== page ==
If you write, you need Typed. Photo: Realmac Software

Realmac Software has been schooling developers on how to make great apps since 2002. So when they brought Typed to OS X back in December, I couldn’t wait to get my hands on it. Two months on, I’m convinced it’s the best Markdown editor you can get on the Mac, so I spoke with Realmac founder Dan Counsell to find out how he and his team built it.

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Check out this sea of MacBooks at Microsoft’s Windows 10 event

Photo:

And the take-home message is… Buy Microsoft? Photo: Austen Allred

Microsoft showed off a few neat concepts at yesterday’s Windows 10 conference. But while looking at the stage showed a company secure about its place in the tech world, turning around and facing the audience revealed a very different picture: a room full to bursting with MacBook-wielding journos.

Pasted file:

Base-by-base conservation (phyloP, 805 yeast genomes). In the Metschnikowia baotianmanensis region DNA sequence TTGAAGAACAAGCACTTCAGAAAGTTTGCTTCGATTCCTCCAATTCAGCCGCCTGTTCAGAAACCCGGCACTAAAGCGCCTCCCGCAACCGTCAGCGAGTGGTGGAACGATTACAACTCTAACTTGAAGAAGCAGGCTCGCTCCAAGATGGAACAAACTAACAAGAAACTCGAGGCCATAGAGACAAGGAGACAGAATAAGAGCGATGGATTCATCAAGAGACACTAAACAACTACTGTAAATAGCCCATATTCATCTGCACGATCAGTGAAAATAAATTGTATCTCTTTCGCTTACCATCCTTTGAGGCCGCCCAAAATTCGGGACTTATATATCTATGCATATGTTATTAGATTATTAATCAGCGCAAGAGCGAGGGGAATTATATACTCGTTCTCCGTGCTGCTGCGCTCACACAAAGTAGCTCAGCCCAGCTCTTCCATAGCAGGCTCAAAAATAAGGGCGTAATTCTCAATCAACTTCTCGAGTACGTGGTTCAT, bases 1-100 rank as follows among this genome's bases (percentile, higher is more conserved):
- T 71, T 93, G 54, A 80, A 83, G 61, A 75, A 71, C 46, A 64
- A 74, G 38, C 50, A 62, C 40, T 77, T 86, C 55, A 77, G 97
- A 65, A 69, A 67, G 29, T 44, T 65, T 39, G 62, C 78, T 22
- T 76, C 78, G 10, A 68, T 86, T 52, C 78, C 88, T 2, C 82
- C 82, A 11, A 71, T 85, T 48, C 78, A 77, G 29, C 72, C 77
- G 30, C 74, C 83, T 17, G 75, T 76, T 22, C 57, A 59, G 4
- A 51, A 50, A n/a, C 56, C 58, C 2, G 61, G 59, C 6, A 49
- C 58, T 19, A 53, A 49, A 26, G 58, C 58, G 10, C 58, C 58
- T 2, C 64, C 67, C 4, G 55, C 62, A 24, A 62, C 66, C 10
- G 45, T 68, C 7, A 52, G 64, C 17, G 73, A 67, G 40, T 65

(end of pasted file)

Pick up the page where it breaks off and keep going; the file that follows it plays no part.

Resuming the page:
Grasswire co-founder Austen Allred tweeted the above image taken at the event, adding the pithy understatement “A couple MacBooks at the Windows 10 Unveiling…”

If one were needed, it’s yet another reminder for longtime tech followers about just who won the PC war in the long run, despite Microsoft’s dominance during the 1990s. We can’t say we’re brokenhearted about it, either.

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6 ways Microsoft copied Apple with Windows 10 (plus some truly new ideas)

windows10

Microsoft just unveiled the future of Windows 10 today in Redmond. Along with some crazy holographic goggles that take on Google Glass and Oculus, company executives revealed the ambitious plan to make the next generation of Windows the first truly universal platform for desktop PCs, laptops, smartphones and more.

The 2.5 hour keynote was packed with new features coming to Windows 10 devices and the Xbox, but eagle-eyed Apple fanboys have already noticed a few ways Microsoft was influenced by some of Apple’s best features.

Here are 5 plays Microsoft stole from Apple’s playbook:

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Microsoft has seen the future, and the future is holograms